LAUNCESTON, Australia, March 23 (Reuters) – Is gold’s current pullback just a blip on the way to higher prices as fears over the economic impact of the coronavirus will drive renewed buying, or is it a sign the precious metal isn’t quite the safe haven it used to be?
Certainly, up until two weeks ago gold was behaving pretty much as expected during times of global economic uncertainty, with spot prices reaching as high as $1,702.56 an ounce on March 9, a jump of 13% from the end of last year.
However, the rally reversed course since then, with the yellow metal dropping 14.8% to a low of $1,450.98 an ounce on March 16. It has since steadied and was around $1,495.60 an ounce in early Asian trade on Monday.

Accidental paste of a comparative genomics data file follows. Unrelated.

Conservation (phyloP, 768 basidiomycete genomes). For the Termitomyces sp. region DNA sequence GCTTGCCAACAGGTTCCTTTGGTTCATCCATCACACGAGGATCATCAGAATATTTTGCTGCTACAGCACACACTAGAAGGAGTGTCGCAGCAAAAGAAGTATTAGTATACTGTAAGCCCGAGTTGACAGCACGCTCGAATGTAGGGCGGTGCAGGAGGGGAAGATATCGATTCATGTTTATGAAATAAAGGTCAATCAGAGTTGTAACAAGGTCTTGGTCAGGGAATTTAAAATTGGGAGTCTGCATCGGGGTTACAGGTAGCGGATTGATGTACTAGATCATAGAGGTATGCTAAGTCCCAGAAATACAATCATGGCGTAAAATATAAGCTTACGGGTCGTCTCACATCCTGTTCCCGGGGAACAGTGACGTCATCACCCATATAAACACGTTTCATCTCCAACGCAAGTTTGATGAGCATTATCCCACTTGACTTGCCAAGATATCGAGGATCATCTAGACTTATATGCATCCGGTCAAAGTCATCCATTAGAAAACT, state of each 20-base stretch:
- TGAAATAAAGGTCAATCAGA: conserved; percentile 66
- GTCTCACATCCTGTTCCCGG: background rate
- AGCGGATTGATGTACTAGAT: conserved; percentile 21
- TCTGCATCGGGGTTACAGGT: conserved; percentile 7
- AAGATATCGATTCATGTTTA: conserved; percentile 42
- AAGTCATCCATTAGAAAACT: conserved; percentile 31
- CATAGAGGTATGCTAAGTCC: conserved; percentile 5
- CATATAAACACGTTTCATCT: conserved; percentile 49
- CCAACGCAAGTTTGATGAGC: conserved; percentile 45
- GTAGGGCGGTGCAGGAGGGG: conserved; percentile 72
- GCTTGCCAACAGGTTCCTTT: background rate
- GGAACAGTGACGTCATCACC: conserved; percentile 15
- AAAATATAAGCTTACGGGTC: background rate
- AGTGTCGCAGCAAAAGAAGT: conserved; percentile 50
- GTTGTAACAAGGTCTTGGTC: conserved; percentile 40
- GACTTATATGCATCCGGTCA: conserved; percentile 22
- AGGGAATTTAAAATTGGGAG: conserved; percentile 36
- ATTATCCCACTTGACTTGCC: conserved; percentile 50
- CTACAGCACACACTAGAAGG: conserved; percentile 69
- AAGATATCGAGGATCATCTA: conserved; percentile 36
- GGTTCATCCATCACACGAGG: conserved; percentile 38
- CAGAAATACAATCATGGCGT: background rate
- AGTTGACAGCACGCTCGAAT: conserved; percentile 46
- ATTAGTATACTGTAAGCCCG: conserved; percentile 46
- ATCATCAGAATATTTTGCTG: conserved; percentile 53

Much of the blame for gold’s recent stumble has been laid at the door of investors dashing to cash, either to meet margin calls as equities and other investments sink, or on the perception that cash is king.
Certainly, the decline in the amount of gold held by the SPDR Trust bears this view out, with the total falling to 29.2 million ounces on March 20, down 5.8% from the 3-1/2 year high of 30.99 million on March 9.